“I understand your intentions, Naina…but it is so difficult to come to terms with the fact that…”

“Darling, despite all the storms, you know how grateful I am to life for bringing me closer to you. We had more than our fair share of togetherness. Why do you keep doing this to yourself and to me? Come on, chin up.”

We smiled at each other before proceeding with the rest of the morning at the school.

###

The auditorium was jam packed that evening. I pulled my sari’s pallu tightly around my shoulders in order to stop the trembling. Little Reshma was already there with the makeup artists lightly powdering her face.

“Good evening ladies and gentlemen. I’m honoured to be able to stand on this wonderful and influential TED platform to deliver some of my thoughts. Heartfelt thanks to all of you for joining me.”

I gently closed my eyes to the applause in the background. Like a focused image, all I could see was that hospital bed where I opened my eyes after the nightmare and was assured that I didn’t have to spread my legs against my wishes anymore.

And then, I forgot my nervousness.

“When I first started to teach in this school, I was told that I should not worry about my past. They thought I was ashamed of my past and wanted to bury it under layers of unused memories. How little they understood me. Hello, I’m Naina.

“One day, when I was twenty and awaiting my graduation results, five men from a neighbouring construction site gang raped me. That’d still be a happy story if their leader, the supervisor of the site, hadn’t been a middleman in a human trafficking circle.

“So, he sold me to a pimp who ran a brothel. Day in day out they’d keep me drugged and there’d be men of various shapes, sizes, colours, and ages coming inside my room and raping me. Sometimes, when the effect of the drug ebbed off, I’d protest to which my pimp always had his sturdy leather belt handy.

“Ironically for them and luckily for me, my mother worked with an NGO that helped abused women. With the help of her contacts and influence they found me after a month and then they rescued me along with the other girls in that brothel.

“Lying on my hospital bed for almost a month, while undergoing treatments and mental counselling, I came to know that I had topped the state level Bachelor’s degree examination in English. My mother felt I should continue with my Masters but somehow this experience had awakened something within.

“I wanted to study further but alongside I wanted to help others like me. My life till the rapes had been like any other girl of my age where my prime concerns revolved around a pimple, a romantic crush, or some marks in an examination.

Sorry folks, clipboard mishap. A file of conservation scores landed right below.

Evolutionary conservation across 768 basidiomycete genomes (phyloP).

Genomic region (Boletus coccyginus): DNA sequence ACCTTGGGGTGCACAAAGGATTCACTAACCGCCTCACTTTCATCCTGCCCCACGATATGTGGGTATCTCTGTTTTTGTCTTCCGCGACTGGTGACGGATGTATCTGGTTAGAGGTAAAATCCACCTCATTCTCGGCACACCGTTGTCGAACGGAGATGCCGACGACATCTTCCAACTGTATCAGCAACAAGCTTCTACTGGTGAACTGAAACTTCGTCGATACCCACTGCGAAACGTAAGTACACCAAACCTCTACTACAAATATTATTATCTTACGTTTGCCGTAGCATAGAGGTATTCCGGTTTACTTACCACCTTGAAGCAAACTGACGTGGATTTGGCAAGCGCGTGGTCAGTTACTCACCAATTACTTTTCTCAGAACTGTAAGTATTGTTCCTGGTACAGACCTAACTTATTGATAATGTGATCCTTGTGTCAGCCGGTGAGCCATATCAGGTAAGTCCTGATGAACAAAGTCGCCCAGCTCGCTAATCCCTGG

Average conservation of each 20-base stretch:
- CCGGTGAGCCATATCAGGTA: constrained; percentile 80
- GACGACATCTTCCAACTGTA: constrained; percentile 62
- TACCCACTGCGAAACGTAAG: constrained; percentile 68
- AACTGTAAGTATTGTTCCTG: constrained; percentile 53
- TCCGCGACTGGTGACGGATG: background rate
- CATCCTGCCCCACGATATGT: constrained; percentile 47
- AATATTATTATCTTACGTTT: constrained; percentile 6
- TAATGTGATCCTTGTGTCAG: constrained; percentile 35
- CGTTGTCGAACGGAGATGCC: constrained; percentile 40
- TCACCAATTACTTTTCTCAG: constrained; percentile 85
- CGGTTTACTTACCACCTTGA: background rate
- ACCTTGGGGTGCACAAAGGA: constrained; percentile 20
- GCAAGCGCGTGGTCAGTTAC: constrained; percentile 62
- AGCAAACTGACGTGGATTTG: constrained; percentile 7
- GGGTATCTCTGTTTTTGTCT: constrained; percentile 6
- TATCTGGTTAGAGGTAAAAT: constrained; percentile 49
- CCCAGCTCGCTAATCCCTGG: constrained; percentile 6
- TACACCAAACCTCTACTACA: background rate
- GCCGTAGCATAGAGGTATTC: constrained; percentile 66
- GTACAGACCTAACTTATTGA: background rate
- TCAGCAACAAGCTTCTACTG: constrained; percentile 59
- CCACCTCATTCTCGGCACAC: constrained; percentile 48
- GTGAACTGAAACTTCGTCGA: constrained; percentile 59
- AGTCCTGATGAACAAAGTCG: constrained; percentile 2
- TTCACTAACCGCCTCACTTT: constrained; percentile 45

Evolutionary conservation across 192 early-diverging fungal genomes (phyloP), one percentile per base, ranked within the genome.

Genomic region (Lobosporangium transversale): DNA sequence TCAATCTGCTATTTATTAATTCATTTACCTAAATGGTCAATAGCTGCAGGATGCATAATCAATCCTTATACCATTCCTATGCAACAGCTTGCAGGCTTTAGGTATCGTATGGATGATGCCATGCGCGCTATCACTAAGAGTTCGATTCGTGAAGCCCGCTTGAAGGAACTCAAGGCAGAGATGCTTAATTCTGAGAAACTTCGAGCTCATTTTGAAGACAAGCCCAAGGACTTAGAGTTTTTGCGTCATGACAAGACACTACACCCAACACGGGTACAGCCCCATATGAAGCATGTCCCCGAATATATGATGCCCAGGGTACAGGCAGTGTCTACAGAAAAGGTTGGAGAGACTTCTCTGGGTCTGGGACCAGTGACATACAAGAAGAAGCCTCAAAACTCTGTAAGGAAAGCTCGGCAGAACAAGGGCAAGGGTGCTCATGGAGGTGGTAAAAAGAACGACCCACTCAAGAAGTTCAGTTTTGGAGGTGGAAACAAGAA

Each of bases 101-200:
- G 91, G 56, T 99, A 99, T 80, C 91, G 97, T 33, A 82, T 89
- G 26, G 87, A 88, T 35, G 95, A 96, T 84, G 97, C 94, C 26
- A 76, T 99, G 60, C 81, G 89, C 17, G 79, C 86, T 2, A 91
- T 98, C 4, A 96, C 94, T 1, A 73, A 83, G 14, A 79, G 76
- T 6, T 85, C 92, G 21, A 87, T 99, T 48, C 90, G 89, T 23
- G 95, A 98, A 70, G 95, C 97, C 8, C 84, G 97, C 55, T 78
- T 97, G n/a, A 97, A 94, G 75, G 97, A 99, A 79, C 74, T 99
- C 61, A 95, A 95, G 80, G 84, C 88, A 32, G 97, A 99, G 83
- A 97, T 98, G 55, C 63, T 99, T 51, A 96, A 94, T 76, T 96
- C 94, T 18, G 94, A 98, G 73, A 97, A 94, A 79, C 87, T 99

“Now, I knew I had three choices. To let this experience define the rest of my life and live a life full of grief and hatred. To avoid it, and go settle somewhere far where no one knew me. Or to wear my battle scars with pride and show other survivors like me that the rest of their lives could be brand new –just the way they wanted it to be. So, I opted for the third choice. And you know what? Once you stop worrying what the world will think of you, your life will become that much easier to live.

“I started work at my mother’s shelter. During the course of my work there, I realized that post their rescue, these women needed something more than to just get by. Why can’t they study like other girls? What can they not do once they’re truly empowered? So, along with the vocational school that was already in place, I started a school for educating them. I was the English teacher and with the improved infrastructure, I found more people willing to teach other subjects. A part of the funds that was raised from the handicrafts that these women made were spent on their education. But this was a question of a lot of money. So, I needed to expand our business beyond the local fairs and exhibitions.

“We opened our own website. We tied up with online retailers and our products started selling in different parts of India. We sold organic food, beauty products, clothing made of organic cotton, and decorative items. Earlier we were doing it all but the reach was so less. Slowly, our products gained an international reputation. I’m proud to say that our virgin coconut oil and our natural beauty treatments are bestsellers even in the West now.

“And while doing all this I realized why I was raped. I’d have been another girl aspiring for her future, living in her own cocoon of comfort and convenience. This incident taught me what I was capable of giving, what I was capable of doing, and most importantly, what I was capable of Being. This might come as a shock for you, but sometimes I thank the Universe for that dark phase of my life that acted as a turning point.

“My dear audience, never take any incident for granted. As the Buddha says, ‘Every experience, no matter how bad it seems, holds within in a blessing of some kind. The goal is to find it.’ I found it and the rest, as they say, is history.